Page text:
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Planned Parenthood Releases Backgrounder on "Restrictions on Abortion at the State Level"
November 3, 2000
NEW YORK, NY B Planned Parenthood Federation of America, the country's leading advocate for reproductive rights and premiere provider of reproductive health services, has issued a backgrounder called "Restrictions on Abortion at the State Level." The piece was created as a response to the many requests that have come in to the organization in recent days for information on what kinds of restrictions on abortion were in place at the state level, and what would be the likely result if the U.S. Supreme Court's 1973 Roe v. Wade decision was overturned.
The backgrounder specifically highlights the 15 states that either currently have laws on the books banning or restricting abortion, or whose legislatures have made declarations that they would establish such laws if and when Roe were overturned.
"I worry that many Americans do not have the facts on what would happen at the state level should the Supreme Court overturn Roe v. Wade," said Gloria Feldt, president of Planned Parenthood Federation of America. "The effect on access to abortion services could be devastating, and, in many cases, it would happen very quickly," Feldt said. "We're talking about laws that are currently on the books. Without the protection of Roe, these laws would send women and their doctors to prison. Reproductive rights, like all fundamental civil rights, should not be subject to the whims of legislatures," she said.
In addition to the descriptions of some of the existing laws, the backgrounder also contains information on which state governments have a predominantly anti-choice perspective, based on the views of both the governor and the majority in the legislature.
The backgrounder, which is attached, is available from Planned Parenthood Federation of America by request, and is also posted on the organization's Web site at www.plannedparenthood.org.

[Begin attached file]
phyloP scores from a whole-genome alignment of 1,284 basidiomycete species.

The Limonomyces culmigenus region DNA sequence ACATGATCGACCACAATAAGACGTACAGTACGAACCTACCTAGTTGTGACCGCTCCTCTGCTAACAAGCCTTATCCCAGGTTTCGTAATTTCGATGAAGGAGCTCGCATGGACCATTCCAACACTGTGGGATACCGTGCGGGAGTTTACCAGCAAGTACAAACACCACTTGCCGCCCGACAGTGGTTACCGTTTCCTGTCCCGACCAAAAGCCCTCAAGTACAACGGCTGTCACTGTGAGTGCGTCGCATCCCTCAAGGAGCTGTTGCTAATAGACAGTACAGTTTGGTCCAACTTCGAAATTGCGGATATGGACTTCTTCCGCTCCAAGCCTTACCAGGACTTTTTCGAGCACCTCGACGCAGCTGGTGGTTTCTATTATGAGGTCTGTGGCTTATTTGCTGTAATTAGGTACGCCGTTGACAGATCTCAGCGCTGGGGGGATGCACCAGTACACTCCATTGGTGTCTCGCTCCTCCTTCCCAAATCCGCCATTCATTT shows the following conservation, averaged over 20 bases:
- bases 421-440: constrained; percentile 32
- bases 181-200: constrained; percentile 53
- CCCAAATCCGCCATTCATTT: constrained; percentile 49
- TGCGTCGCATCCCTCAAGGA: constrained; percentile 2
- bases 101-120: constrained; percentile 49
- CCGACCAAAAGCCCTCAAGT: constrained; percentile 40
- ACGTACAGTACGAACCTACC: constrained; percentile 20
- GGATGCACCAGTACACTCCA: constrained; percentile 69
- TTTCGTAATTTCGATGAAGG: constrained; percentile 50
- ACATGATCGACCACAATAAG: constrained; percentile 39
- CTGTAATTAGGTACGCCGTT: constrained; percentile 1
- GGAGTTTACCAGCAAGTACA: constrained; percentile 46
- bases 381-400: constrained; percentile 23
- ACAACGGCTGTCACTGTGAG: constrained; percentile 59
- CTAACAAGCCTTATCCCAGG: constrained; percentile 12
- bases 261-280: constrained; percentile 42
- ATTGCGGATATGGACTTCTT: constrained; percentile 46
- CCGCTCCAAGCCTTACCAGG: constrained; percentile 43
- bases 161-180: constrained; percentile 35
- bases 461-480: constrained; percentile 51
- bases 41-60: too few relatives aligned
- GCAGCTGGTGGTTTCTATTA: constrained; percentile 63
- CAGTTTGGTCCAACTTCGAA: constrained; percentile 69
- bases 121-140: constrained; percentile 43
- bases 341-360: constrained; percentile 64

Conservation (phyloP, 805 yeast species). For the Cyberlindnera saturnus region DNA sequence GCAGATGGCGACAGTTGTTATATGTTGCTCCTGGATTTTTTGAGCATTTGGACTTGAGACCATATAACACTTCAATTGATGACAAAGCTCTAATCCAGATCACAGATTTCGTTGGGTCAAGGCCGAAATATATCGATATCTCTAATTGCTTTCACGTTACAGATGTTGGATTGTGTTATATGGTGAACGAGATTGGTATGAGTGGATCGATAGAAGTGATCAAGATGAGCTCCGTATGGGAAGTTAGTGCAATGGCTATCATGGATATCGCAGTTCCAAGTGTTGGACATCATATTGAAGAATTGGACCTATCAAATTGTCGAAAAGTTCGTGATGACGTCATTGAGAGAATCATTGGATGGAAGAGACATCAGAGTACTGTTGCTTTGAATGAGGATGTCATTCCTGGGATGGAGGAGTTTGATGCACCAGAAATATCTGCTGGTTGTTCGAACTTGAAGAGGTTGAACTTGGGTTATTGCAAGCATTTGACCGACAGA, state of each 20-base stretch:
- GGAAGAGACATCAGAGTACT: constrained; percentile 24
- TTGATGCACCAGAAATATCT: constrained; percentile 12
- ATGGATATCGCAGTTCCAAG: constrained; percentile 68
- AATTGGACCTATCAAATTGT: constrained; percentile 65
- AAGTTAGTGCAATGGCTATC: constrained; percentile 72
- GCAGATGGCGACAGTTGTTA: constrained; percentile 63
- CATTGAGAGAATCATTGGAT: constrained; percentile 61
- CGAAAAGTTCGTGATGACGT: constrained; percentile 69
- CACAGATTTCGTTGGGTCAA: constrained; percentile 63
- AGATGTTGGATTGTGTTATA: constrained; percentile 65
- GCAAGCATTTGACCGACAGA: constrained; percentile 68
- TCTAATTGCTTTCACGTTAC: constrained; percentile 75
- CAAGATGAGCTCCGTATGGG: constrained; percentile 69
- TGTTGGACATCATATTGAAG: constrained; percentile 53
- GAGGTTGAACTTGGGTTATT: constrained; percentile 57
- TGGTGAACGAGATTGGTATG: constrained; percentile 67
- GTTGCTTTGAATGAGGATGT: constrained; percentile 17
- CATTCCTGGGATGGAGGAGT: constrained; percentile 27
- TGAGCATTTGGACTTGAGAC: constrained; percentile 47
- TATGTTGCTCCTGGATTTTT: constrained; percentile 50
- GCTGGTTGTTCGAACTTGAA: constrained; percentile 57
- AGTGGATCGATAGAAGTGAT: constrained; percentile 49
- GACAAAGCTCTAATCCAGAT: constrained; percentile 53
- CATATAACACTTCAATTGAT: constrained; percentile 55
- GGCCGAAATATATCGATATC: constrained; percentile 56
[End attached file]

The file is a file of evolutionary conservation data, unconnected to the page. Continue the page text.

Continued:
The States and Restrictions on Abortion
--There are currently at least nine states with laws on the books that are not under a court injunction and that could be used to ban or severely restrict access to abortion. These are Alabama, Arkansas, Colorado, Delaware, Mississippi, New Mexico, Oklahoma, Texas, and Wisconsin.
--There are seven states that have "trigger laws." These are declarations stating that if Roe is overturned, the legislature will enact laws either banning abortion outright or severely restricting access to abortion. The states with trigger laws are Arkansas, Illinois, Kentucky, Louisiana, Missouri, Nebraska, and Utah.
--There are at least two states, Michigan and Utah, with laws on the books specifically banning abortions. In both of these states, the laws have been enjoined because of Roe, but they remain on the books. If Roe is overruled, the states could seek to vacate the injunctions and enforce the laws.
--The laws that remain on the books in Oklahoma declare it a felony for a doctor to perform an abortion not necessary to preserve a woman's life, and would subject the doctor to between two and five years of imprisonment. The same laws would imprison a woman who had an abortion for up to one year.
--In Wisconsin, the laws threaten doctors with up to three years of imprisonment and women with up to six months.
The State Governments
--During the course of their 1999 session, the legislatures of thirty-four states enacted a total of seventy anti-choice measures. This is almost three times the number of states that enacted anti-choice measures in 1995, and four times the number of measures.
--More anti-choice legislation was introduced in 1999 than in any previous year, for a total of 439 bills B 268 more than in 1995.
--In thirteen states, both branches of the legislature (Nebraska is unicameral) and the governor are all anti-choice. They are Florida, Idaho, Illinois, Louisiana, Michigan, Mississippi, Montana, Nebraska, Ohio, South Dakota, Texas, Utah, and Virginia.
--In another thirteen states, two out of three B either both branches of the legislature but not the governor, or the governor and one branch B are anti-choice. They are Alaska, Arizona, Arkansas, Indiana, Iowa, North Carolina, North Dakota, Pennsylvania, Tennessee, Wisconsin, and Wyoming.
--Only a very few states B California, Hawaii, Maine, Massachusetts, New Hampshire, Vermont, and Washington B have solidly pro-choice governors and legislatures.
-- Debra (Thisis@it.com), November 08, 2000